BRIEF SUMMARY

Current Knowledge/Study Rationale: Maladaptive beliefs about the sleep-pain interaction are possible factors perpetuating pain-related insomnia. This study examined the psychometric properties of the Pain-Related Beliefs and Attitudes about Sleep (PBAS) scale, specifically designed for the assessment and treatment of insomnia comorbid with chronic pain.

Study Impact: Thinking about the interaction between pain and sleep is an integral part of chronic pain patients' insomnia experience. Findings from the current study suggest that the PBAS is a valid and reliable tool for detecting and assessing these unhelpful beliefs, opening up new avenues for research and interventions.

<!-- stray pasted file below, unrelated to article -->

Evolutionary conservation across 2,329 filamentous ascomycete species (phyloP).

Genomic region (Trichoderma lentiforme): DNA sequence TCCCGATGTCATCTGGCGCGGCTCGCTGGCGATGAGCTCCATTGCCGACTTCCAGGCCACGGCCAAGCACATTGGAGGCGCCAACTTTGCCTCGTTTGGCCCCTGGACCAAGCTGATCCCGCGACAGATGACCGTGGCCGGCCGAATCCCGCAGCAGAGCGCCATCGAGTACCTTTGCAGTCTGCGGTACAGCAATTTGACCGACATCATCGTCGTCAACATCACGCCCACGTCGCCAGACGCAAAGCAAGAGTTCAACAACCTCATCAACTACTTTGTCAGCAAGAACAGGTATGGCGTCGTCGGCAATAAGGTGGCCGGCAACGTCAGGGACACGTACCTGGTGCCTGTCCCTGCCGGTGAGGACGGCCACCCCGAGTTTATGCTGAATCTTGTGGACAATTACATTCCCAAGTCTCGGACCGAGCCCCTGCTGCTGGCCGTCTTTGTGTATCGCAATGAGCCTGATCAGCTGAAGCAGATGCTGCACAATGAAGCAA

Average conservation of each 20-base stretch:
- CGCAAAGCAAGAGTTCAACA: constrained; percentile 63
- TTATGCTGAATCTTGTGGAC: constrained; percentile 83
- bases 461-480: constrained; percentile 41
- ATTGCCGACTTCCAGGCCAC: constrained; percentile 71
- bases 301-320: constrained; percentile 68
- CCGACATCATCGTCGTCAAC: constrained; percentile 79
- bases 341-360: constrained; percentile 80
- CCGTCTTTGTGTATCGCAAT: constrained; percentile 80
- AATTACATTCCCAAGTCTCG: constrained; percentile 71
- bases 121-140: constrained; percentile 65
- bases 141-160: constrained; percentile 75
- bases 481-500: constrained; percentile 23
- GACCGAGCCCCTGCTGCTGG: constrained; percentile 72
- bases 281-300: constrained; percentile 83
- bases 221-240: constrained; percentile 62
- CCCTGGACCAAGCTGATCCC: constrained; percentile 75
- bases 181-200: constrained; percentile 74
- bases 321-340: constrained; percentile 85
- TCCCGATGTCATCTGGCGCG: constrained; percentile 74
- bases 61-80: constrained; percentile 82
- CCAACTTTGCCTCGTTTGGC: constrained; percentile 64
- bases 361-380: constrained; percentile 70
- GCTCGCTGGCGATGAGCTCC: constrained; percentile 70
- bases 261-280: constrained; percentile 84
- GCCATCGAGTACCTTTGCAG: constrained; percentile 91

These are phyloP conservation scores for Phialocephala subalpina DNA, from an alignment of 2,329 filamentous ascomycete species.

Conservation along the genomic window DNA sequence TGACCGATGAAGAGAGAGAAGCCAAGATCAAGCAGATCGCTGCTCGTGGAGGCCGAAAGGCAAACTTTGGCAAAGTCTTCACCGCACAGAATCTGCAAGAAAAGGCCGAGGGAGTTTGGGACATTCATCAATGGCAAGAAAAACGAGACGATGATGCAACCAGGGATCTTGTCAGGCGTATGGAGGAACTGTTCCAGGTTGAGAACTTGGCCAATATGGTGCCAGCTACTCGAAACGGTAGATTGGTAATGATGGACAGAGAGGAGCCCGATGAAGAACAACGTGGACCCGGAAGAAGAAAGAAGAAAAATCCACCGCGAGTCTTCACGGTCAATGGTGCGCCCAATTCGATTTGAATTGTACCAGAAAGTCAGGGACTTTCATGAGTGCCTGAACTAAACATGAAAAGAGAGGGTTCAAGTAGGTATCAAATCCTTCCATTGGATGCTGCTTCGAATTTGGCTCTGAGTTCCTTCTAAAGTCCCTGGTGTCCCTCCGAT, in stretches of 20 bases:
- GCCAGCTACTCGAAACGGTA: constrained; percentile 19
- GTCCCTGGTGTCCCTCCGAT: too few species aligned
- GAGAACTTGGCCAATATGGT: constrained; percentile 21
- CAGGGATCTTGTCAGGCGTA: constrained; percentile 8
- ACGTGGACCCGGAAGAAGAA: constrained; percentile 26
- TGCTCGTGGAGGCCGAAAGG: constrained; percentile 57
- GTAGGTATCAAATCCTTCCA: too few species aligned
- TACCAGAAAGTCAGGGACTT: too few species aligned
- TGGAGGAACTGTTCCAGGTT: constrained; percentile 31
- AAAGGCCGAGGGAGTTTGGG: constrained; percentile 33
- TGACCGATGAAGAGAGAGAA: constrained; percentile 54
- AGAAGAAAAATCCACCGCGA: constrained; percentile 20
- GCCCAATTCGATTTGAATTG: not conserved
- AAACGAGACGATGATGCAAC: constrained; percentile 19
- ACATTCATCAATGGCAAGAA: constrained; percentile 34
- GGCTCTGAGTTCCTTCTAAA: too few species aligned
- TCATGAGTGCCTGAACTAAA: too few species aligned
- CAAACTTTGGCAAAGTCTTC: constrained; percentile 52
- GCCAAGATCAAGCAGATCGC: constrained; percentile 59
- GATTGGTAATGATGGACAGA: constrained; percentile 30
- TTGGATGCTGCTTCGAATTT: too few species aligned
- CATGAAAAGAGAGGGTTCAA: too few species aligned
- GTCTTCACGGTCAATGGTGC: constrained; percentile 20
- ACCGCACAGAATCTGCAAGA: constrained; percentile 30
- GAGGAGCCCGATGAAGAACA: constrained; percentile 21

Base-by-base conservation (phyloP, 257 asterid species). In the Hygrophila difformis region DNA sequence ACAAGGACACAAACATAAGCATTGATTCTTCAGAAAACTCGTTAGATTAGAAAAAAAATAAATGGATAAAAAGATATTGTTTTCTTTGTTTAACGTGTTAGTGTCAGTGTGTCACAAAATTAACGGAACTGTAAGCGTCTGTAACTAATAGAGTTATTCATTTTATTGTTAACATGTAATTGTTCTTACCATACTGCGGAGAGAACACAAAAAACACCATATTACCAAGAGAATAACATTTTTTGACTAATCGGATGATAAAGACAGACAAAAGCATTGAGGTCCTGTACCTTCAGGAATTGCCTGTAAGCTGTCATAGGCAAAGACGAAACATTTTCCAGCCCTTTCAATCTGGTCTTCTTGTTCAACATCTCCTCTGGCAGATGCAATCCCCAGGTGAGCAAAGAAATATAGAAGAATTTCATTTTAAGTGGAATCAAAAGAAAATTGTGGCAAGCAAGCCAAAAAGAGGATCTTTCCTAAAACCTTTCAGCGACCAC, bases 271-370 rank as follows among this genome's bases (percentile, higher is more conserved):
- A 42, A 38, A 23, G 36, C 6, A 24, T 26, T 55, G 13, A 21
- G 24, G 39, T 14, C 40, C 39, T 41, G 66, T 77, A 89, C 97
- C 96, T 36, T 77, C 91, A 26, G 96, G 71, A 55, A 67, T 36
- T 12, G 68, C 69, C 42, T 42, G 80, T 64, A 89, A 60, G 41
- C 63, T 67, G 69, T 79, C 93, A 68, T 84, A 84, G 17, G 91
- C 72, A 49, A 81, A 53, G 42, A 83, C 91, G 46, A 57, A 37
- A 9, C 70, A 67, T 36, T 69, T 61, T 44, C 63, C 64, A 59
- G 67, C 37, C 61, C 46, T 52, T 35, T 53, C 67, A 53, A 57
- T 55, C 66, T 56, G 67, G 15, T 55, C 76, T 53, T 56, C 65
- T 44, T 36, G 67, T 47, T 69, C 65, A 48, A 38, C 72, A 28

Anthropometric and Dental Measurements in Children with Obstructive Sleep Apnea. 1279-1284.
David F. Smith, MD, PhD1; Nicholas M. Dalesio, MD2,3; James R. Benke, BS3; John A. Petrone, DDS4; Veronica Vigilar, BS5; Aliza P. Cohen, MA1; Stacey L. Ishman, MD, MPH1,6,7

BRIEF SUMMARY

Current Knowledge/Study Rationale: Given the difficulty with acquiring polysomnography based on access and cost, a number of studies have focused on alternative identifiers of OSA in children. Identifiers of interest have focused on physical characteristics that can be evaluated in clinical settings or are less costly to obtain, such as anthropometric and dental measurements.

Study Impact: We present preliminary data for anthropometric and dental measurements in children with OSA compared to nonsnoring control patients. Further, we demonstrate that children with OSA have significantly larger waist and hip circumferences, lower neck-waist ratios, and narrower first and second deciduous and first permanent molar intertooth distances compared to nonsnoring controls.

Adenoidectomy for Obstructive Sleep Apnea in Children. 1285-1291.